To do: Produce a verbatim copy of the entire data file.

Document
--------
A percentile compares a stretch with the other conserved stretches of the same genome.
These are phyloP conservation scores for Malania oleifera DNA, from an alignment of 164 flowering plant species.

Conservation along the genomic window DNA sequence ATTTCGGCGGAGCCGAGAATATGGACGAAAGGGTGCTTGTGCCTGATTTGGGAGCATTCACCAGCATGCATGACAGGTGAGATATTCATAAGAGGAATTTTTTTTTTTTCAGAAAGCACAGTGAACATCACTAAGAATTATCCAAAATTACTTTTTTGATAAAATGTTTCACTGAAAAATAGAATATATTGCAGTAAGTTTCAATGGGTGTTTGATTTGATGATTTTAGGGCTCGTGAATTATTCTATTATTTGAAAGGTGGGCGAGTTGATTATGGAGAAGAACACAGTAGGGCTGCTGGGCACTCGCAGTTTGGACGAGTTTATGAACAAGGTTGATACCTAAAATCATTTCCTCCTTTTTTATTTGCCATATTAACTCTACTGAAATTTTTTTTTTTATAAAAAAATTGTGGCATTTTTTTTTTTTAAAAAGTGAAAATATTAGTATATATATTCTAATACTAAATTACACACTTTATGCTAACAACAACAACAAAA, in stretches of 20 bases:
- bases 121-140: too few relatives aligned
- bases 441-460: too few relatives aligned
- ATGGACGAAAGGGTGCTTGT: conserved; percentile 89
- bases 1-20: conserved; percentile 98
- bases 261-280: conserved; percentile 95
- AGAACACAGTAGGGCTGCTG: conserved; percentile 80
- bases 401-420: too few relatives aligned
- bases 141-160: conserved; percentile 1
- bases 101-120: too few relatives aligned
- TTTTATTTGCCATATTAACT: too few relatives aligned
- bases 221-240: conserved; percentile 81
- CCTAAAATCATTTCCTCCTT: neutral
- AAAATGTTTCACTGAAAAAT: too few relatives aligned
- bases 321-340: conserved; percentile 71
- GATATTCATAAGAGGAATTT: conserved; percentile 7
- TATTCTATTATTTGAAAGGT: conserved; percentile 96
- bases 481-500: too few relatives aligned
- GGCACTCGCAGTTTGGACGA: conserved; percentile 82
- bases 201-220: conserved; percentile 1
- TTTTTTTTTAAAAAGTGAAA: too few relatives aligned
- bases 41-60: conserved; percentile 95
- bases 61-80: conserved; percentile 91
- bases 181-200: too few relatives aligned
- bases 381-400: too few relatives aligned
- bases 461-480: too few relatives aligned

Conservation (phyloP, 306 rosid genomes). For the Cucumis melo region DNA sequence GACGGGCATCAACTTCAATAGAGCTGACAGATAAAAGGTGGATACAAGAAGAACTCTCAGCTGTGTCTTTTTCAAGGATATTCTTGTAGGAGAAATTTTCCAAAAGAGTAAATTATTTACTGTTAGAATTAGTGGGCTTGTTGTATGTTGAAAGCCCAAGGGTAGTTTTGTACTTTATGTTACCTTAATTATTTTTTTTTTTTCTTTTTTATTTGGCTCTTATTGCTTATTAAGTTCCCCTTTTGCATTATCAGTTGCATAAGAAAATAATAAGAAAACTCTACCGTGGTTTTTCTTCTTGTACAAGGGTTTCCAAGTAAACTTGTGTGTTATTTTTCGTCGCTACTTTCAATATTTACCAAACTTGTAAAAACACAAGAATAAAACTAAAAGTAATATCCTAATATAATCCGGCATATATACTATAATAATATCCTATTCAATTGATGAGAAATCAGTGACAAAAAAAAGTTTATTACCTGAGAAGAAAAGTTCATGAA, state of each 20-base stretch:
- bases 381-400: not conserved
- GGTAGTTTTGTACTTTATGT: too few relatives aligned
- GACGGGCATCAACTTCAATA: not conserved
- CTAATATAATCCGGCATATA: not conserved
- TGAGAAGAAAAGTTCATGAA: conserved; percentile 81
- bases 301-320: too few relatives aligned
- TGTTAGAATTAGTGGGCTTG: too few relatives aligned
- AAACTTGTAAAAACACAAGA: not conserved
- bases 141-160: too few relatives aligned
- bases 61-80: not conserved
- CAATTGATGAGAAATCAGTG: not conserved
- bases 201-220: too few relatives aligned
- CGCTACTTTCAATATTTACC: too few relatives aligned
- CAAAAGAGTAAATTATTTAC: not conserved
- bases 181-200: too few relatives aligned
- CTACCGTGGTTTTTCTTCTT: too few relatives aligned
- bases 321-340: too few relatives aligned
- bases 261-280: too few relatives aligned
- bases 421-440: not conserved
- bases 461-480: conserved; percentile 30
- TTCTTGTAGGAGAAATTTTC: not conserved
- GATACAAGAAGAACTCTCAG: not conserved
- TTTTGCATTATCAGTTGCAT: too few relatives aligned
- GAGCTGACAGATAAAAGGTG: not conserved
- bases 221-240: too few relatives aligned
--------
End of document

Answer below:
A percentile compares a stretch with the other conserved stretches of the same genome.
These are phyloP conservation scores for Malania oleifera DNA, from an alignment of 164 flowering plant species.

Conservation along the genomic window DNA sequence ATTTCGGCGGAGCCGAGAATATGGACGAAAGGGTGCTTGTGCCTGATTTGGGAGCATTCACCAGCATGCATGACAGGTGAGATATTCATAAGAGGAATTTTTTTTTTTTCAGAAAGCACAGTGAACATCACTAAGAATTATCCAAAATTACTTTTTTGATAAAATGTTTCACTGAAAAATAGAATATATTGCAGTAAGTTTCAATGGGTGTTTGATTTGATGATTTTAGGGCTCGTGAATTATTCTATTATTTGAAAGGTGGGCGAGTTGATTATGGAGAAGAACACAGTAGGGCTGCTGGGCACTCGCAGTTTGGACGAGTTTATGAACAAGGTTGATACCTAAAATCATTTCCTCCTTTTTTATTTGCCATATTAACTCTACTGAAATTTTTTTTTTTATAAAAAAATTGTGGCATTTTTTTTTTTTAAAAAGTGAAAATATTAGTATATATATTCTAATACTAAATTACACACTTTATGCTAACAACAACAACAAAA, in stretches of 20 bases:
- bases 121-140: too few relatives aligned
- bases 441-460: too few relatives aligned
- ATGGACGAAAGGGTGCTTGT: conserved; percentile 89
- bases 1-20: conserved; percentile 98
- bases 261-280: conserved; percentile 95
- AGAACACAGTAGGGCTGCTG: conserved; percentile 80
- bases 401-420: too few relatives aligned
- bases 141-160: conserved; percentile 1
- bases 101-120: too few relatives aligned
- TTTTATTTGCCATATTAACT: too few relatives aligned
- bases 221-240: conserved; percentile 81
- CCTAAAATCATTTCCTCCTT: neutral
- AAAATGTTTCACTGAAAAAT: too few relatives aligned
- bases 321-340: conserved; percentile 71
- GATATTCATAAGAGGAATTT: conserved; percentile 7
- TATTCTATTATTTGAAAGGT: conserved; percentile 96
- bases 481-500: too few relatives aligned
- GGCACTCGCAGTTTGGACGA: conserved; percentile 82
- bases 201-220: conserved; percentile 1
- TTTTTTTTTAAAAAGTGAAA: too few relatives aligned
- bases 41-60: conserved; percentile 95
- bases 61-80: conserved; percentile 91
- bases 181-200: too few relatives aligned
- bases 381-400: too few relatives aligned
- bases 461-480: too few relatives aligned

Conservation (phyloP, 306 rosid genomes). For the Cucumis melo region DNA sequence GACGGGCATCAACTTCAATAGAGCTGACAGATAAAAGGTGGATACAAGAAGAACTCTCAGCTGTGTCTTTTTCAAGGATATTCTTGTAGGAGAAATTTTCCAAAAGAGTAAATTATTTACTGTTAGAATTAGTGGGCTTGTTGTATGTTGAAAGCCCAAGGGTAGTTTTGTACTTTATGTTACCTTAATTATTTTTTTTTTTTCTTTTTTATTTGGCTCTTATTGCTTATTAAGTTCCCCTTTTGCATTATCAGTTGCATAAGAAAATAATAAGAAAACTCTACCGTGGTTTTTCTTCTTGTACAAGGGTTTCCAAGTAAACTTGTGTGTTATTTTTCGTCGCTACTTTCAATATTTACCAAACTTGTAAAAACACAAGAATAAAACTAAAAGTAATATCCTAATATAATCCGGCATATATACTATAATAATATCCTATTCAATTGATGAGAAATCAGTGACAAAAAAAAGTTTATTACCTGAGAAGAAAAGTTCATGAA, state of each 20-base stretch:
- bases 381-400: not conserved
- GGTAGTTTTGTACTTTATGT: too few relatives aligned
- GACGGGCATCAACTTCAATA: not conserved
- CTAATATAATCCGGCATATA: not conserved
- TGAGAAGAAAAGTTCATGAA: conserved; percentile 81
- bases 301-320: too few relatives aligned
- TGTTAGAATTAGTGGGCTTG: too few relatives aligned
- AAACTTGTAAAAACACAAGA: not conserved
- bases 141-160: too few relatives aligned
- bases 61-80: not conserved
- CAATTGATGAGAAATCAGTG: not conserved
- bases 201-220: too few relatives aligned
- CGCTACTTTCAATATTTACC: too few relatives aligned
- CAAAAGAGTAAATTATTTAC: not conserved
- bases 181-200: too few relatives aligned
- CTACCGTGGTTTTTCTTCTT: too few relatives aligned
- bases 321-340: too few relatives aligned
- bases 261-280: too few relatives aligned
- bases 421-440: not conserved
- bases 461-480: conserved; percentile 30
- TTCTTGTAGGAGAAATTTTC: not conserved
- GATACAAGAAGAACTCTCAG: not conserved
- TTTTGCATTATCAGTTGCAT: too few relatives aligned
- GAGCTGACAGATAAAAGGTG: not conserved
- bases 221-240: too few relatives aligned